The trouble is, David Foster Wallace’s use of footnotes was such a big innovative leap27 that it became almost a trademarked feature of his writing, and took on a kind of protected status which was only amplified by his death, a protected status which has evolved into a kind of undocumented yet widely supported Footnote Moratorium.28 But the innovative leap seems to me to be such a good one – such a useful technique for both writers and readers, and such a successful reflection and utilization of the this-and-this-and-this-at-onceness which I’ve outlined above as being very much of our time – that to let the Moratorium continue indefinitely would be something of a travesty.29

So my proposal is this: A Footnote Moratorium Cessation Treaty (Proposed),30 in which those who sign up to it would acknowledge that David Foster Wallace was more or less the first to use footnotes in such an extensive and parallel-textual way,31 and that, while anyone who uses footnotes in a similar way might be seen to be imitating his innovation (and, almost inevitably, doing so less successfully), the innovation is of too great a use to our written culture to allow it to be left behind. This Treaty will of necessity retain a (Proposed) status until the use of footnotes reaches a certain critical mass; by which time, of course, there’s likely to be a Footnote Moratorium Cessation Treaty backlash, whereby footnotes will be considered to be overused and possibly rather tiresome. But that will come later. For the time being, the early adopters of the FMCT (Proposed) will be innovation-imitation innovators, and will be making use of a device which, I can now testify, is quite apart from anything else a whole lot of fun.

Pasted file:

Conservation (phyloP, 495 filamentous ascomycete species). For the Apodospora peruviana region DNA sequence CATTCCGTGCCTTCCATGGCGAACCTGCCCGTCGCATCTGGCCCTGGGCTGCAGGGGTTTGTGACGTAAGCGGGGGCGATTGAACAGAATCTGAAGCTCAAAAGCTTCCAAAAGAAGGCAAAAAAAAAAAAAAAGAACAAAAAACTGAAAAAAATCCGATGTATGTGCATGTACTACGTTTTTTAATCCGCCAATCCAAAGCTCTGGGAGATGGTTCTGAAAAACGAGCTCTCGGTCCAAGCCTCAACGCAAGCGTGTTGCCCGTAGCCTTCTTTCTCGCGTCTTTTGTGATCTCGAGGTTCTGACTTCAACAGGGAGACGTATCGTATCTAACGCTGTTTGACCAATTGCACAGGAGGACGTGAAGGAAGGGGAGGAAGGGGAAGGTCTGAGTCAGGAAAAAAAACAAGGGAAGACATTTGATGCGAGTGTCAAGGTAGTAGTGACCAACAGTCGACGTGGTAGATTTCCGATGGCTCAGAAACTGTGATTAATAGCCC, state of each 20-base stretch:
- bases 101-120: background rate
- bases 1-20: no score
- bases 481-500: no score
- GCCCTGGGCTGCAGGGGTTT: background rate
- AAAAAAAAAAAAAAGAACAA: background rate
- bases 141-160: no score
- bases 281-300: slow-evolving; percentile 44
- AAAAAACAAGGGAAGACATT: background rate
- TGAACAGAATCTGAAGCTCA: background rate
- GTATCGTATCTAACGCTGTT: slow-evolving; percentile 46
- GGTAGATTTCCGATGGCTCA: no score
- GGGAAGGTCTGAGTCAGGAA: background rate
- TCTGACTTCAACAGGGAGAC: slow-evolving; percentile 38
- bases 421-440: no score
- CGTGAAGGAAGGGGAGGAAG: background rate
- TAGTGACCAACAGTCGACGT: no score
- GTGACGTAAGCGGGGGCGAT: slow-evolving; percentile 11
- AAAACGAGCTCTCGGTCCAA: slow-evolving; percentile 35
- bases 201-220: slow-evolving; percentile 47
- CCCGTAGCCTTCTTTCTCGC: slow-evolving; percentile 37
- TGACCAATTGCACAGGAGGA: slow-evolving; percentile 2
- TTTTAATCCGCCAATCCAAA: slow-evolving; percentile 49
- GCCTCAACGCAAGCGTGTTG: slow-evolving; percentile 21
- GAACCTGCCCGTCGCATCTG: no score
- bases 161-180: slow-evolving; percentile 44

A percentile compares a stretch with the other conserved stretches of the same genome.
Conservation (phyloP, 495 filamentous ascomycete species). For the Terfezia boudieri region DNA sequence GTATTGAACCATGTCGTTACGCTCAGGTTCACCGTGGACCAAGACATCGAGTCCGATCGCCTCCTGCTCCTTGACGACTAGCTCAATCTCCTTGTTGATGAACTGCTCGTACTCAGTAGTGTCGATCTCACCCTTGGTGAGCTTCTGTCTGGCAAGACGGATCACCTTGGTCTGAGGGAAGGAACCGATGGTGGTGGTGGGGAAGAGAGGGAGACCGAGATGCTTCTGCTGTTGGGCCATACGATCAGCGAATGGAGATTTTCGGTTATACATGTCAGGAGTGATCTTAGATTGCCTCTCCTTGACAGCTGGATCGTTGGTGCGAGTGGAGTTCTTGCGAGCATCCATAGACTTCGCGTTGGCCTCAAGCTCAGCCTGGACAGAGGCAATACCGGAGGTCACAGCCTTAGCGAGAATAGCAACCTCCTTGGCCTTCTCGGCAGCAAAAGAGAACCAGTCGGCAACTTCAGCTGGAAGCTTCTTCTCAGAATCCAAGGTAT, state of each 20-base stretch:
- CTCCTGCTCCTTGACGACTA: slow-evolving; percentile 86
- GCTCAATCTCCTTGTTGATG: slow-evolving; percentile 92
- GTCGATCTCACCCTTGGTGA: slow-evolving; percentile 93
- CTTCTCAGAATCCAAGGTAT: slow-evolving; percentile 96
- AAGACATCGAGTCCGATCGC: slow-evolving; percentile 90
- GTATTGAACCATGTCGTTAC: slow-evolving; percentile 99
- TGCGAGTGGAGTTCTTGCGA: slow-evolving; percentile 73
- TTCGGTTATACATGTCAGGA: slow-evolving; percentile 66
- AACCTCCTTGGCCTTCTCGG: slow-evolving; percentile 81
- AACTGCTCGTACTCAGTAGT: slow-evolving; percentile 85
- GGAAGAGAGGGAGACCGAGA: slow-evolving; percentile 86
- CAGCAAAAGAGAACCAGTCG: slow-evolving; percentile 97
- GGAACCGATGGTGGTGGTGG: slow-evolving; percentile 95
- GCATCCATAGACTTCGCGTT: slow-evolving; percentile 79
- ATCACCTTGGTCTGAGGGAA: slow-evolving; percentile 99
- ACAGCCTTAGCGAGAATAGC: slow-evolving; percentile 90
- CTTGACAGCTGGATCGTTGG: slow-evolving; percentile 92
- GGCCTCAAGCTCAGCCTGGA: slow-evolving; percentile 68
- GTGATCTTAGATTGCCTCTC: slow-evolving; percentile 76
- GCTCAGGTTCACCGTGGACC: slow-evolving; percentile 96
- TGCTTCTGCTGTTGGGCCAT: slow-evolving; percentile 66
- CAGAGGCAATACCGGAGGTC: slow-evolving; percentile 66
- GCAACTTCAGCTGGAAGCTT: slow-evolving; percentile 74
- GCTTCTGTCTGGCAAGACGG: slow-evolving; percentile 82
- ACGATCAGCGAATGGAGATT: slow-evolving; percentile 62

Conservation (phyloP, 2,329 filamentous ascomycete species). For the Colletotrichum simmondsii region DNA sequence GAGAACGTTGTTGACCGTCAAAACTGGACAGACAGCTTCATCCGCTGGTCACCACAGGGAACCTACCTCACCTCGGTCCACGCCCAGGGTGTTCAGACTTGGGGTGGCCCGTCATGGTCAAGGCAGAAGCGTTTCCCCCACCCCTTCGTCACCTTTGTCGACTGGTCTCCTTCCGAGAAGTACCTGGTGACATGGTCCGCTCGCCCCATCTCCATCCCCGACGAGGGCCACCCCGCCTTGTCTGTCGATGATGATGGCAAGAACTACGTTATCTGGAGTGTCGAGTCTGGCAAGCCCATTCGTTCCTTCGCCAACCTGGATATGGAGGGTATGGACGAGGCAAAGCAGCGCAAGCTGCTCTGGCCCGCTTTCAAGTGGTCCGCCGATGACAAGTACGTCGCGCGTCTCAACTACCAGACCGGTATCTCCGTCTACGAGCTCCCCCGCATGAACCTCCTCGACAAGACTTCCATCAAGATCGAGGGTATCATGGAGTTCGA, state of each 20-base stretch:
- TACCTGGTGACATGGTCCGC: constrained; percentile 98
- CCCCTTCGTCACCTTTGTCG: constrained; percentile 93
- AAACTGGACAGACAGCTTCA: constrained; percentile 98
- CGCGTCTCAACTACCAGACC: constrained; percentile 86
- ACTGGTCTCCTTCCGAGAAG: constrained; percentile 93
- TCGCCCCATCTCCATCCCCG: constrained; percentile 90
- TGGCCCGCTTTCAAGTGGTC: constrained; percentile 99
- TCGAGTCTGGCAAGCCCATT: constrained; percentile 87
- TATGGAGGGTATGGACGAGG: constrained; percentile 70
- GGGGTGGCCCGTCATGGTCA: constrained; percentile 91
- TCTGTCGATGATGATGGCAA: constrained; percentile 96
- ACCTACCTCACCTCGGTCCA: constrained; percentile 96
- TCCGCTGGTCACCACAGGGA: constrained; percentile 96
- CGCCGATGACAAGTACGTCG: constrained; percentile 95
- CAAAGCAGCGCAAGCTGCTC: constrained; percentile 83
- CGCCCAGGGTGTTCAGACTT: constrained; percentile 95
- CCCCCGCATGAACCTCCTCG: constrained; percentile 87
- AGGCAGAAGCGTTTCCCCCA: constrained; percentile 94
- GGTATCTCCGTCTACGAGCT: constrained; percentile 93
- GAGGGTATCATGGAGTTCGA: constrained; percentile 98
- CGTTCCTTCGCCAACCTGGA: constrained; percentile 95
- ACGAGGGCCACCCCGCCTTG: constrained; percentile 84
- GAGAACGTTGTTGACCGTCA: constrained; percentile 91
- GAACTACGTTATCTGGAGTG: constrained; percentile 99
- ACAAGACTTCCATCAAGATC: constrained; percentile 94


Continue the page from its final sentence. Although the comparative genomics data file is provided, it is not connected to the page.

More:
And. Now I feel like a distant cousin at a family gathering who has unexpectedly started singing some old and possibly even inappropriate folk song in the hope that others will join in.32 The rest of the family are looking at one another awkwardly. This distant cousin has about half a verse to go before he either peters out in embarrassed silence or hears the rest of the family singing up33 alongside him. Here comes the chorus.

Oh my days.


 

1.^ See Wittgenstein, Foucault, et al.

2.^ For example, my daughter, who is not a black teenager from south London but a white five-year-old from Nottingham, has recently started saying ‘Oh my days!’ to express a kind of exasperated surprise. I have no idea where she got this from,a nor why she even needs to express exasperated surprise, but I think it’s a lovely and almost song-like or biblical-sounding expression which I’m tempted to start using myself.

a. The top deck of a bus in south London, possibly.

3^. And you thought I’d actually read Wittgenstein, Foucault, et al?

4.^ This is, you know, some of the writers some of the time. Not all of the writers all of the time. Not by a long stretch.

5.^ My second, third and fourth thoughts, obviously, are: Don’t kid yourself; I bet other writers don’t think like this; and Why don’t you get a proper job?

6.^ Well, fifth; see footnote 5.

7.^ Which hasn’t stopped a whole generation of North American writers attempting to do so, I’ve noticed. Which given that this whole essay is about not being inhibited from imitating innovative leaps in literature is not an attempt I’m criticizing here, just an attempt I’m pointing out is much harder to pull off than it appears

8.^ Or was it Gordon Lish’s radical concision? Or Carver’s radical acceptance of Lish’s radical concision which itself was a radical projection of Carver’s instinct towards a radical concision? Or was it? Etc, etc, ad infinitum.

9.^ And pretty much an ideal solution to the problem Philip Larkin was highlighting when he described the novels he’d read in his role as a Booker Prize judge as having ‘a beginning, a muddle and an end’.